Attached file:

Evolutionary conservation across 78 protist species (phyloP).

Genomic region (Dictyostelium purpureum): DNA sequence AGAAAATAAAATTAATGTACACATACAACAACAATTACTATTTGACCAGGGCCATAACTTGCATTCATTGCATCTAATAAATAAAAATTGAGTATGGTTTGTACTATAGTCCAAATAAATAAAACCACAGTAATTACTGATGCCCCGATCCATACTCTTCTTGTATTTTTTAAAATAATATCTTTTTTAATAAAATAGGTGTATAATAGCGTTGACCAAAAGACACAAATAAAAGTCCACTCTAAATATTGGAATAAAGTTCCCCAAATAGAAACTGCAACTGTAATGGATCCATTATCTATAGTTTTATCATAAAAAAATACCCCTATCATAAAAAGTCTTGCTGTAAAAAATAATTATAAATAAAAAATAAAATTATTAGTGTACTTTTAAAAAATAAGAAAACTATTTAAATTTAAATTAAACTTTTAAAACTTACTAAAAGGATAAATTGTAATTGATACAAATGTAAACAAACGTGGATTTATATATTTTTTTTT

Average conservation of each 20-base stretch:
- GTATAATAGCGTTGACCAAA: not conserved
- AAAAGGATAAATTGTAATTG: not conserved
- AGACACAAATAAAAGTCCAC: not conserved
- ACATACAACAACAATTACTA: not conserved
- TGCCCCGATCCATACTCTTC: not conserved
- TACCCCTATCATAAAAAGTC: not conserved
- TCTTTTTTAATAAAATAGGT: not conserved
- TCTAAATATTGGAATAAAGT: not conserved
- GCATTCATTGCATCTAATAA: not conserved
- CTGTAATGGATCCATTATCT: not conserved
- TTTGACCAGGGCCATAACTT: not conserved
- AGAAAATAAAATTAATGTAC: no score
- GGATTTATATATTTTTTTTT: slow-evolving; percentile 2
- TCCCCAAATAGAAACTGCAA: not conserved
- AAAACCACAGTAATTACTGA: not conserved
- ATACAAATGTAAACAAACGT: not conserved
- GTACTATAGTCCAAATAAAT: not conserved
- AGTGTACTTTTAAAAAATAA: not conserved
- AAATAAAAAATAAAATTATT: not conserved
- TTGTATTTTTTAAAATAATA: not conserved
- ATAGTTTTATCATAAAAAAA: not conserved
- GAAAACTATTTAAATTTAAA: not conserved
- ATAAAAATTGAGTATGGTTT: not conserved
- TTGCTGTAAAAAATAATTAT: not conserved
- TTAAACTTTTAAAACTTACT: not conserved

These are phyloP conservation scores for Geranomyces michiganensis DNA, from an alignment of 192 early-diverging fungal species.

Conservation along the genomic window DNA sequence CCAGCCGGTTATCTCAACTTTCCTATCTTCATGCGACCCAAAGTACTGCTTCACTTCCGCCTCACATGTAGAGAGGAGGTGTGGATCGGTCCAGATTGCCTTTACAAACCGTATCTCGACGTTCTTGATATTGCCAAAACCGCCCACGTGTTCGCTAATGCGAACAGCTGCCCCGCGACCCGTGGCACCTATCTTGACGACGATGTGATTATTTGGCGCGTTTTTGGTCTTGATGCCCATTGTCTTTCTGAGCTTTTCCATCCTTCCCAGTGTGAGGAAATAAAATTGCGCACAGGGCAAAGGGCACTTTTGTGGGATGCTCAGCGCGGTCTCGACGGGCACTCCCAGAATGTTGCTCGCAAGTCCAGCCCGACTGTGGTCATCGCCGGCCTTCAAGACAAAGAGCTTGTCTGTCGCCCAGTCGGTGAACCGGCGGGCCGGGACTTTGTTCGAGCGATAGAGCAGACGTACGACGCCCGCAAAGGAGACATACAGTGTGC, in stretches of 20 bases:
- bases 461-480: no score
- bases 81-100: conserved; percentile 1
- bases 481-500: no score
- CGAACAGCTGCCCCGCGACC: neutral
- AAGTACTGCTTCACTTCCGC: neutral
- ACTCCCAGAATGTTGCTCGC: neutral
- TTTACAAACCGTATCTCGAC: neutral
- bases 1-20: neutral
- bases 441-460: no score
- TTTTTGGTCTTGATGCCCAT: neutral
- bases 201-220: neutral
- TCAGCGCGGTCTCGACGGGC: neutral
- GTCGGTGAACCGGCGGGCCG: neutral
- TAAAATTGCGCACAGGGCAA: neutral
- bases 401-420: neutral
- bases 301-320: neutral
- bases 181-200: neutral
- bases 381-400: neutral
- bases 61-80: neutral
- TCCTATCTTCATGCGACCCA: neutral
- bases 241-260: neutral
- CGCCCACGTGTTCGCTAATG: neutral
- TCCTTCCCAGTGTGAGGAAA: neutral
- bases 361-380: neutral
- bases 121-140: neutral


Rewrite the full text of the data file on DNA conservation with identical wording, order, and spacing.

Evolutionary conservation across 78 protist species (phyloP).

Genomic region (Dictyostelium purpureum): DNA sequence AGAAAATAAAATTAATGTACACATACAACAACAATTACTATTTGACCAGGGCCATAACTTGCATTCATTGCATCTAATAAATAAAAATTGAGTATGGTTTGTACTATAGTCCAAATAAATAAAACCACAGTAATTACTGATGCCCCGATCCATACTCTTCTTGTATTTTTTAAAATAATATCTTTTTTAATAAAATAGGTGTATAATAGCGTTGACCAAAAGACACAAATAAAAGTCCACTCTAAATATTGGAATAAAGTTCCCCAAATAGAAACTGCAACTGTAATGGATCCATTATCTATAGTTTTATCATAAAAAAATACCCCTATCATAAAAAGTCTTGCTGTAAAAAATAATTATAAATAAAAAATAAAATTATTAGTGTACTTTTAAAAAATAAGAAAACTATTTAAATTTAAATTAAACTTTTAAAACTTACTAAAAGGATAAATTGTAATTGATACAAATGTAAACAAACGTGGATTTATATATTTTTTTTT

Average conservation of each 20-base stretch:
- GTATAATAGCGTTGACCAAA: not conserved
- AAAAGGATAAATTGTAATTG: not conserved
- AGACACAAATAAAAGTCCAC: not conserved
- ACATACAACAACAATTACTA: not conserved
- TGCCCCGATCCATACTCTTC: not conserved
- TACCCCTATCATAAAAAGTC: not conserved
- TCTTTTTTAATAAAATAGGT: not conserved
- TCTAAATATTGGAATAAAGT: not conserved
- GCATTCATTGCATCTAATAA: not conserved
- CTGTAATGGATCCATTATCT: not conserved
- TTTGACCAGGGCCATAACTT: not conserved
- AGAAAATAAAATTAATGTAC: no score
- GGATTTATATATTTTTTTTT: slow-evolving; percentile 2
- TCCCCAAATAGAAACTGCAA: not conserved
- AAAACCACAGTAATTACTGA: not conserved
- ATACAAATGTAAACAAACGT: not conserved
- GTACTATAGTCCAAATAAAT: not conserved
- AGTGTACTTTTAAAAAATAA: not conserved
- AAATAAAAAATAAAATTATT: not conserved
- TTGTATTTTTTAAAATAATA: not conserved
- ATAGTTTTATCATAAAAAAA: not conserved
- GAAAACTATTTAAATTTAAA: not conserved
- ATAAAAATTGAGTATGGTTT: not conserved
- TTGCTGTAAAAAATAATTAT: not conserved
- TTAAACTTTTAAAACTTACT: not conserved

These are phyloP conservation scores for Geranomyces michiganensis DNA, from an alignment of 192 early-diverging fungal species.

Conservation along the genomic window DNA sequence CCAGCCGGTTATCTCAACTTTCCTATCTTCATGCGACCCAAAGTACTGCTTCACTTCCGCCTCACATGTAGAGAGGAGGTGTGGATCGGTCCAGATTGCCTTTACAAACCGTATCTCGACGTTCTTGATATTGCCAAAACCGCCCACGTGTTCGCTAATGCGAACAGCTGCCCCGCGACCCGTGGCACCTATCTTGACGACGATGTGATTATTTGGCGCGTTTTTGGTCTTGATGCCCATTGTCTTTCTGAGCTTTTCCATCCTTCCCAGTGTGAGGAAATAAAATTGCGCACAGGGCAAAGGGCACTTTTGTGGGATGCTCAGCGCGGTCTCGACGGGCACTCCCAGAATGTTGCTCGCAAGTCCAGCCCGACTGTGGTCATCGCCGGCCTTCAAGACAAAGAGCTTGTCTGTCGCCCAGTCGGTGAACCGGCGGGCCGGGACTTTGTTCGAGCGATAGAGCAGACGTACGACGCCCGCAAAGGAGACATACAGTGTGC, in stretches of 20 bases:
- bases 461-480: no score
- bases 81-100: conserved; percentile 1
- bases 481-500: no score
- CGAACAGCTGCCCCGCGACC: neutral
- AAGTACTGCTTCACTTCCGC: neutral
- ACTCCCAGAATGTTGCTCGC: neutral
- TTTACAAACCGTATCTCGAC: neutral
- bases 1-20: neutral
- bases 441-460: no score
- TTTTTGGTCTTGATGCCCAT: neutral
- bases 201-220: neutral
- TCAGCGCGGTCTCGACGGGC: neutral
- GTCGGTGAACCGGCGGGCCG: neutral
- TAAAATTGCGCACAGGGCAA: neutral
- bases 401-420: neutral
- bases 301-320: neutral
- bases 181-200: neutral
- bases 381-400: neutral
- bases 61-80: neutral
- TCCTATCTTCATGCGACCCA: neutral
- bases 241-260: neutral
- CGCCCACGTGTTCGCTAATG: neutral
- TCCTTCCCAGTGTGAGGAAA: neutral
- bases 361-380: neutral
- bases 121-140: neutral